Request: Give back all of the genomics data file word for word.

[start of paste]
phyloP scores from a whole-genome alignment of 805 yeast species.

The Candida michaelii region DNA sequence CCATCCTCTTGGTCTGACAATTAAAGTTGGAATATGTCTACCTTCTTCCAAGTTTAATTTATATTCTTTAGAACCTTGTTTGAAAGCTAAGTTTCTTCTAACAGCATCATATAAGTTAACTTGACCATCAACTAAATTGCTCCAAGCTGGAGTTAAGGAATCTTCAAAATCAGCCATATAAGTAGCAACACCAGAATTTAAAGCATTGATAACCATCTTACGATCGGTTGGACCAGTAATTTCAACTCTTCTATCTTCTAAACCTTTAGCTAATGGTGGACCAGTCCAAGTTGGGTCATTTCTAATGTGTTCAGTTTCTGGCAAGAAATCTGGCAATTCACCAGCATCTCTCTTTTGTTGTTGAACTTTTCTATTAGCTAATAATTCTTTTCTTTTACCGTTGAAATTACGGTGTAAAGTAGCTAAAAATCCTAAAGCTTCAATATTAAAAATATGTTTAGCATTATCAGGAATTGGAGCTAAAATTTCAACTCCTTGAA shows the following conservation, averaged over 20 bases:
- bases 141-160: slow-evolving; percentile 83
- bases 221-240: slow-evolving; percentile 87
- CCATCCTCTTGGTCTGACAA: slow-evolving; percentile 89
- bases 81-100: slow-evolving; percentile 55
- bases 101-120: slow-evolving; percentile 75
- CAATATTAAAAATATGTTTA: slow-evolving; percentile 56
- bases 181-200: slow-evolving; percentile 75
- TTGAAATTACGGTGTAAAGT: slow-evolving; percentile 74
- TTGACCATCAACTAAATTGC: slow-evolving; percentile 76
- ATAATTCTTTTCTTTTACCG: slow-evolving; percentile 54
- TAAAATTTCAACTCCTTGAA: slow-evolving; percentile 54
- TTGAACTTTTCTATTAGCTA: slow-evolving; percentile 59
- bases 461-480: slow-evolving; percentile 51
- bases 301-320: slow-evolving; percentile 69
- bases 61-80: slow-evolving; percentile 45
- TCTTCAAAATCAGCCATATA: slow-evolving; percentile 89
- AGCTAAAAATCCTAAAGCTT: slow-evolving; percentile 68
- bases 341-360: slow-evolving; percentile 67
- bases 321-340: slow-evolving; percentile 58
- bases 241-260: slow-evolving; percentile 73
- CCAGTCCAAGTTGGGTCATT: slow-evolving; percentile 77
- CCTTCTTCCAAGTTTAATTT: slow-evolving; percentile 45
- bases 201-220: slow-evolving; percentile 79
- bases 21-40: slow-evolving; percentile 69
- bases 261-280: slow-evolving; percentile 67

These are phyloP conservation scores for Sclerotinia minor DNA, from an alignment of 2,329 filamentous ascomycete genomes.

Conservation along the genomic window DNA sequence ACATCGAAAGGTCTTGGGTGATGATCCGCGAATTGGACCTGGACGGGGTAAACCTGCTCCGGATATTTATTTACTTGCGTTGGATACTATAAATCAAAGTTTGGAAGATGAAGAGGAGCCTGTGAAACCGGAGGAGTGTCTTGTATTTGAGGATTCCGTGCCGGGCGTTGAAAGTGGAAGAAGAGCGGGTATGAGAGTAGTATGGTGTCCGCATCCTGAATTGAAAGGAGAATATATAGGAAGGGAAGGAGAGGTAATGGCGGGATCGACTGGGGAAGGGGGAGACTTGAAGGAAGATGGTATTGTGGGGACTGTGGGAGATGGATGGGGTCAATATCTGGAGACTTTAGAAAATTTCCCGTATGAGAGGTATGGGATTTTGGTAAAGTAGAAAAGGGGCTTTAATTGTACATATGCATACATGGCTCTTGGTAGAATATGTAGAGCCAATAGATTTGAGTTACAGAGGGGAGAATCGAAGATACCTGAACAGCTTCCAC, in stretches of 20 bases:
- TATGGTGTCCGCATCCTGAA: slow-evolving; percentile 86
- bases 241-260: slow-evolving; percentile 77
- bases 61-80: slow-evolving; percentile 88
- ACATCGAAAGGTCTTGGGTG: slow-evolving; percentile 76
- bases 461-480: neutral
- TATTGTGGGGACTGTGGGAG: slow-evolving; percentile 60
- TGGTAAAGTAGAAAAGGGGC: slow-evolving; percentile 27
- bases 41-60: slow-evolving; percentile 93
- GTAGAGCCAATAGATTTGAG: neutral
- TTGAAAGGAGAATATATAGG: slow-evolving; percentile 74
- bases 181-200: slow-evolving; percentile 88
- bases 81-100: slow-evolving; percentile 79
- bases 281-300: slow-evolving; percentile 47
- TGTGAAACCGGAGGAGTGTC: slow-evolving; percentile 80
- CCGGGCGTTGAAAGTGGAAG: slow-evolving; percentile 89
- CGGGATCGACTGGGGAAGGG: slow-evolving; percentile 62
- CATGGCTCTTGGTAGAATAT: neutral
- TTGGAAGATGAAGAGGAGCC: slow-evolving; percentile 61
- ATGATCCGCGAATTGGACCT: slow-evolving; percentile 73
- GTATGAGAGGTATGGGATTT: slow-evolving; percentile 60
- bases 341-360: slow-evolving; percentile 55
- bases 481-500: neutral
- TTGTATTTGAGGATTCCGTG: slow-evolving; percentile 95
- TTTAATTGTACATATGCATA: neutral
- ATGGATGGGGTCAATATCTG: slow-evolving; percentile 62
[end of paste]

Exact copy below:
phyloP scores from a whole-genome alignment of 805 yeast species.

The Candida michaelii region DNA sequence CCATCCTCTTGGTCTGACAATTAAAGTTGGAATATGTCTACCTTCTTCCAAGTTTAATTTATATTCTTTAGAACCTTGTTTGAAAGCTAAGTTTCTTCTAACAGCATCATATAAGTTAACTTGACCATCAACTAAATTGCTCCAAGCTGGAGTTAAGGAATCTTCAAAATCAGCCATATAAGTAGCAACACCAGAATTTAAAGCATTGATAACCATCTTACGATCGGTTGGACCAGTAATTTCAACTCTTCTATCTTCTAAACCTTTAGCTAATGGTGGACCAGTCCAAGTTGGGTCATTTCTAATGTGTTCAGTTTCTGGCAAGAAATCTGGCAATTCACCAGCATCTCTCTTTTGTTGTTGAACTTTTCTATTAGCTAATAATTCTTTTCTTTTACCGTTGAAATTACGGTGTAAAGTAGCTAAAAATCCTAAAGCTTCAATATTAAAAATATGTTTAGCATTATCAGGAATTGGAGCTAAAATTTCAACTCCTTGAA shows the following conservation, averaged over 20 bases:
- bases 141-160: slow-evolving; percentile 83
- bases 221-240: slow-evolving; percentile 87
- CCATCCTCTTGGTCTGACAA: slow-evolving; percentile 89
- bases 81-100: slow-evolving; percentile 55
- bases 101-120: slow-evolving; percentile 75
- CAATATTAAAAATATGTTTA: slow-evolving; percentile 56
- bases 181-200: slow-evolving; percentile 75
- TTGAAATTACGGTGTAAAGT: slow-evolving; percentile 74
- TTGACCATCAACTAAATTGC: slow-evolving; percentile 76
- ATAATTCTTTTCTTTTACCG: slow-evolving; percentile 54
- TAAAATTTCAACTCCTTGAA: slow-evolving; percentile 54
- TTGAACTTTTCTATTAGCTA: slow-evolving; percentile 59
- bases 461-480: slow-evolving; percentile 51
- bases 301-320: slow-evolving; percentile 69
- bases 61-80: slow-evolving; percentile 45
- TCTTCAAAATCAGCCATATA: slow-evolving; percentile 89
- AGCTAAAAATCCTAAAGCTT: slow-evolving; percentile 68
- bases 341-360: slow-evolving; percentile 67
- bases 321-340: slow-evolving; percentile 58
- bases 241-260: slow-evolving; percentile 73
- CCAGTCCAAGTTGGGTCATT: slow-evolving; percentile 77
- CCTTCTTCCAAGTTTAATTT: slow-evolving; percentile 45
- bases 201-220: slow-evolving; percentile 79
- bases 21-40: slow-evolving; percentile 69
- bases 261-280: slow-evolving; percentile 67

These are phyloP conservation scores for Sclerotinia minor DNA, from an alignment of 2,329 filamentous ascomycete genomes.

Conservation along the genomic window DNA sequence ACATCGAAAGGTCTTGGGTGATGATCCGCGAATTGGACCTGGACGGGGTAAACCTGCTCCGGATATTTATTTACTTGCGTTGGATACTATAAATCAAAGTTTGGAAGATGAAGAGGAGCCTGTGAAACCGGAGGAGTGTCTTGTATTTGAGGATTCCGTGCCGGGCGTTGAAAGTGGAAGAAGAGCGGGTATGAGAGTAGTATGGTGTCCGCATCCTGAATTGAAAGGAGAATATATAGGAAGGGAAGGAGAGGTAATGGCGGGATCGACTGGGGAAGGGGGAGACTTGAAGGAAGATGGTATTGTGGGGACTGTGGGAGATGGATGGGGTCAATATCTGGAGACTTTAGAAAATTTCCCGTATGAGAGGTATGGGATTTTGGTAAAGTAGAAAAGGGGCTTTAATTGTACATATGCATACATGGCTCTTGGTAGAATATGTAGAGCCAATAGATTTGAGTTACAGAGGGGAGAATCGAAGATACCTGAACAGCTTCCAC, in stretches of 20 bases:
- TATGGTGTCCGCATCCTGAA: slow-evolving; percentile 86
- bases 241-260: slow-evolving; percentile 77
- bases 61-80: slow-evolving; percentile 88
- ACATCGAAAGGTCTTGGGTG: slow-evolving; percentile 76
- bases 461-480: neutral
- TATTGTGGGGACTGTGGGAG: slow-evolving; percentile 60
- TGGTAAAGTAGAAAAGGGGC: slow-evolving; percentile 27
- bases 41-60: slow-evolving; percentile 93
- GTAGAGCCAATAGATTTGAG: neutral
- TTGAAAGGAGAATATATAGG: slow-evolving; percentile 74
- bases 181-200: slow-evolving; percentile 88
- bases 81-100: slow-evolving; percentile 79
- bases 281-300: slow-evolving; percentile 47
- TGTGAAACCGGAGGAGTGTC: slow-evolving; percentile 80
- CCGGGCGTTGAAAGTGGAAG: slow-evolving; percentile 89
- CGGGATCGACTGGGGAAGGG: slow-evolving; percentile 62
- CATGGCTCTTGGTAGAATAT: neutral
- TTGGAAGATGAAGAGGAGCC: slow-evolving; percentile 61
- ATGATCCGCGAATTGGACCT: slow-evolving; percentile 73
- GTATGAGAGGTATGGGATTT: slow-evolving; percentile 60
- bases 341-360: slow-evolving; percentile 55
- bases 481-500: neutral
- TTGTATTTGAGGATTCCGTG: slow-evolving; percentile 95
- TTTAATTGTACATATGCATA: neutral
- ATGGATGGGGTCAATATCTG: slow-evolving; percentile 62